He is crawling most of the time 'in the right direction', but sometimes he crawls backwards. Otherwise, his movement development seems to be fine; he is almost able to walk. Could it mean that there are some mental issues?

  • It's often helpful to discuss a parent concern with the child's primary care provider, if you can. Jan 23, 2022 at 19:08
  • Maybe he's just experimenting with variations: hey, this works for going backwards too! Mar 2, 2022 at 9:35

1 Answer 1


This is super common. It’s actually easier to go backwards than forwards for some kids, if they're using their arms primarily instead of their legs - pushing is easier than pulling, right? It’s very common for kids to go through a phase of crawling where they go backwards. One of my kids did, one didn’t - that one didn’t really crawl at all though.

For example, this article supports that for some babies, crawling backwards is easier because they push with their arms:

As your baby grows, you might have observed her using her arms a lot more as she learnt to support herself. This dependency on the arms tends to result in a crawling style that makes use of the arms the most. This strength of the arms manifests in the form of pushing instead of pulling ahead, which results in a backward movement.

Of course, as they work out the mechanics of using their legs, those will become the stronger muscles - but it's hard to coordinate those actions, and they have to learn to do so.

This article gives some suggestions for how to work with the baby:

As they get stronger they usually learn how to coordinate moving forwards. If your baby doesn’t learn to crawl forwards you can try blocking their feet with your hands so that they have something to push off and propel themselves forwards. You can also place large cushions on the floor and toys on top, as this will encourage them to crawl up onto it. It is also easier to go forwards once they get on their knees up onto the cushion.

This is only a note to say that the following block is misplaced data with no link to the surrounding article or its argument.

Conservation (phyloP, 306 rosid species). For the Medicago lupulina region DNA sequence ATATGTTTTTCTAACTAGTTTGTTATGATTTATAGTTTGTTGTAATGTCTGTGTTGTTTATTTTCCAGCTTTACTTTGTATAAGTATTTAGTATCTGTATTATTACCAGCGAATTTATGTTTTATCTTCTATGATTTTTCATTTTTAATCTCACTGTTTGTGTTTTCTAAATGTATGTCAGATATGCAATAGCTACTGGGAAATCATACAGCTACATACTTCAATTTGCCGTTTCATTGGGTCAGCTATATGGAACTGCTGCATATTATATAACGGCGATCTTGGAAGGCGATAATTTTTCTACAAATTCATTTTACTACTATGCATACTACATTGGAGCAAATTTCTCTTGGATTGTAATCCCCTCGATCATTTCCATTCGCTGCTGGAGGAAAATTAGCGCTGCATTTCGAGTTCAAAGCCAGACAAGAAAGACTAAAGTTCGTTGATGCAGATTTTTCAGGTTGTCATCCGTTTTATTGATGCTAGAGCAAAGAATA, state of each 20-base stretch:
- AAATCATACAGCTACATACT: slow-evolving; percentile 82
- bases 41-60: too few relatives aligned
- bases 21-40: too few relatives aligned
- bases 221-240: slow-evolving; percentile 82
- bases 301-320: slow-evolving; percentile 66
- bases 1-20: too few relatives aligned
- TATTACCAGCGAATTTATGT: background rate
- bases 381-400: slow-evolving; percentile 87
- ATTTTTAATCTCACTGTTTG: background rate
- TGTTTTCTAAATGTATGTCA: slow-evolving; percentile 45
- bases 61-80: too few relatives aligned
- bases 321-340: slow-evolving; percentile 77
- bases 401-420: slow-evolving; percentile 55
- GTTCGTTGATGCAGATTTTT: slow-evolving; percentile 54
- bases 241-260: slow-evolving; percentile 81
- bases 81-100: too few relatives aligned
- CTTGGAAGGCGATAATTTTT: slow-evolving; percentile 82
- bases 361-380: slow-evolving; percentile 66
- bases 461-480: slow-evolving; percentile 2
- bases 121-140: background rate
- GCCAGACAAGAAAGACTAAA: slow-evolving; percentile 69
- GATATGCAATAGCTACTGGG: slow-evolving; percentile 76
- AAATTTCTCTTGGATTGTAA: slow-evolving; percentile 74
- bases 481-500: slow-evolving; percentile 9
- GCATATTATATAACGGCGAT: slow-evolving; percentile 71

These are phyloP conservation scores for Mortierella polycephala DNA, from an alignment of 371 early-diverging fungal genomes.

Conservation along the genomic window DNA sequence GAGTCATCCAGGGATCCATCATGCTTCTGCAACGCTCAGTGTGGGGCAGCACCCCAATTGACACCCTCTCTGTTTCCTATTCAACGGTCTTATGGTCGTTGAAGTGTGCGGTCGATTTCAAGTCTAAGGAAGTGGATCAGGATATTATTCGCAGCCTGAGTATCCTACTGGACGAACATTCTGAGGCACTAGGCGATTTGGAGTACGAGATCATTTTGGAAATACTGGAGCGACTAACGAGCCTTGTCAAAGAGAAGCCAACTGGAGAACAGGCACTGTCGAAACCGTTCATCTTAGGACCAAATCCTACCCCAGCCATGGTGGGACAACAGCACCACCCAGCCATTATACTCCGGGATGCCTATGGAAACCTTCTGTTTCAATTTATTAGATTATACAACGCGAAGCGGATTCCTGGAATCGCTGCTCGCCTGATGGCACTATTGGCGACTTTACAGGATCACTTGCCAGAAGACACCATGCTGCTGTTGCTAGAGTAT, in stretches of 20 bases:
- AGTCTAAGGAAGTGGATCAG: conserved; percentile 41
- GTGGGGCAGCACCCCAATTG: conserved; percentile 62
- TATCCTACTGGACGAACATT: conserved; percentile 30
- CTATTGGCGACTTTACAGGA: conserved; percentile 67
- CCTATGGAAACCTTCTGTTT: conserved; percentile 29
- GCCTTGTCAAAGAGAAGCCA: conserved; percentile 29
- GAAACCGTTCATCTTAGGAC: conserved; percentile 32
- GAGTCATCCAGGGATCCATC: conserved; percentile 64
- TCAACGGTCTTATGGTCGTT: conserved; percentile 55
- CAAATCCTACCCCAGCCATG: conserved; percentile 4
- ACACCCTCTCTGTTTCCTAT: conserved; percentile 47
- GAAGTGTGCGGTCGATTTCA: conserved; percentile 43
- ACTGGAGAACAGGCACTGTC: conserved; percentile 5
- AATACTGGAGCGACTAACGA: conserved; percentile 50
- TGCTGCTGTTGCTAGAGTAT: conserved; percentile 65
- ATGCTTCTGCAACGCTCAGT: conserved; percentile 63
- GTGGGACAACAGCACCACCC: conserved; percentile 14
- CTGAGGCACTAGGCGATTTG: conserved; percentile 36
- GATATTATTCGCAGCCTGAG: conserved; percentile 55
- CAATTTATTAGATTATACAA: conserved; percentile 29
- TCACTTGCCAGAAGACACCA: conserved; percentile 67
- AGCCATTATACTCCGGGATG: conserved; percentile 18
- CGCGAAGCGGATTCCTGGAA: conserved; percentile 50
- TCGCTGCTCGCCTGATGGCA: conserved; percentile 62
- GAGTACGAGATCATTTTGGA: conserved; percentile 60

• For legs, going forward is pushing. The gluteus maximus, the largest muscle in the body (and perhaps strongest given its size) extends the hip, i.e. gets you up off a chair, or up the stairs, or off to a quick start in a race, or helps you run, or in babies, crawl. Crawling backwards for short periods isn't uncommon at all, but not for the reason you gave. Jan 20, 2022 at 15:58
  • @anongoodnurse hmm, that makes sense… but for the baby I saw doing this it seemed like they were pushing with their arms and not using the legs so much.
    – Joe
    Jan 20, 2022 at 16:03
  • @anongoodnurse Pulled in some references to support.
    – Joe
    Jan 20, 2022 at 16:26
  • 1
    Good references! I agree that initially pushing is easy. To turn over, they not only use their torso and legs, they also push with their arms. Development in animals is largely arms/forelegs first, legs/hindlegs next (an extreme example is marsupials), but legs are bigger and stronger (again, think marsupials), so the arms are mostly used to push to the upright position and stay there while the legs - pushing - propel them forward. They extend their arms to keep from nosediving (which is also common). When their arms tire, they sit back to avoid nosediving. Jan 21, 2022 at 3:24
  • Cam confirm about the backwards crawling. My 8mo has been rather quick on arm motor skills and slower on leg skills, and he ends up pushing himself backwards. He's starting to go forwards now using the army crawl (looks like crawl swimming), but still not getting the legs to cooperate.
    – Flater
    Mar 9, 2022 at 22:41

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